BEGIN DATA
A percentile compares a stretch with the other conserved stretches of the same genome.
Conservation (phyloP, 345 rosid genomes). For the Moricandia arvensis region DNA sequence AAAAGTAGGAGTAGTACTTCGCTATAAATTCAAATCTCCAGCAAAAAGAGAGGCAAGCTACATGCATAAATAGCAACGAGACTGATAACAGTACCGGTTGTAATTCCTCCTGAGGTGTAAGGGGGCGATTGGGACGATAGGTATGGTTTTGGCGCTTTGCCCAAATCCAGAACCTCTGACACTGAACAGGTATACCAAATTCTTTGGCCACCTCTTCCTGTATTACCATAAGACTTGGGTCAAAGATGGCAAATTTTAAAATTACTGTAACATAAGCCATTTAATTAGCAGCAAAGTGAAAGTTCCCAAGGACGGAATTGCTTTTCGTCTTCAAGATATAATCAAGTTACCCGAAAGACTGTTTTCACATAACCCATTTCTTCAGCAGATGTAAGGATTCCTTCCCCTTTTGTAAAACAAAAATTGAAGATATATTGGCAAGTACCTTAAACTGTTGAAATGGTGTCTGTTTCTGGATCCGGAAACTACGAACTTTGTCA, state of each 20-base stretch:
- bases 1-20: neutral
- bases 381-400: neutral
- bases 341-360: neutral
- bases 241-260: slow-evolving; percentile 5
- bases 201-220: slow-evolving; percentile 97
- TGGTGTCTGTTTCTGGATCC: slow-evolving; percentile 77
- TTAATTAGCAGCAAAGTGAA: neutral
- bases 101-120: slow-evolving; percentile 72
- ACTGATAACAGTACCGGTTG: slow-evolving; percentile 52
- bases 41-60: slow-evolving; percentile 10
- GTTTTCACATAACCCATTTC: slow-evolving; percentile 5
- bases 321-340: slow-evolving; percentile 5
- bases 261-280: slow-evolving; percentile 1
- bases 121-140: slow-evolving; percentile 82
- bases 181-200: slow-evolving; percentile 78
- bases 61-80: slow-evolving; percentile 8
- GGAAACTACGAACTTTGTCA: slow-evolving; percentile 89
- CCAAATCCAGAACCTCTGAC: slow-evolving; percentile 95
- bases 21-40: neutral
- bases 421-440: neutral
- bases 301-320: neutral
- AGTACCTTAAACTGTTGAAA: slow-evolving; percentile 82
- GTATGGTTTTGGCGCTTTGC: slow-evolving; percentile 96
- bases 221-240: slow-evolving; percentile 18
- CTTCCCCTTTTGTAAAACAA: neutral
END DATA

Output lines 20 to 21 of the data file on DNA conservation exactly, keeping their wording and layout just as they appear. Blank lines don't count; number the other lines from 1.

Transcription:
- CCAAATCCAGAACCTCTGAC: slow-evolving; percentile 95
- bases 21-40: neutral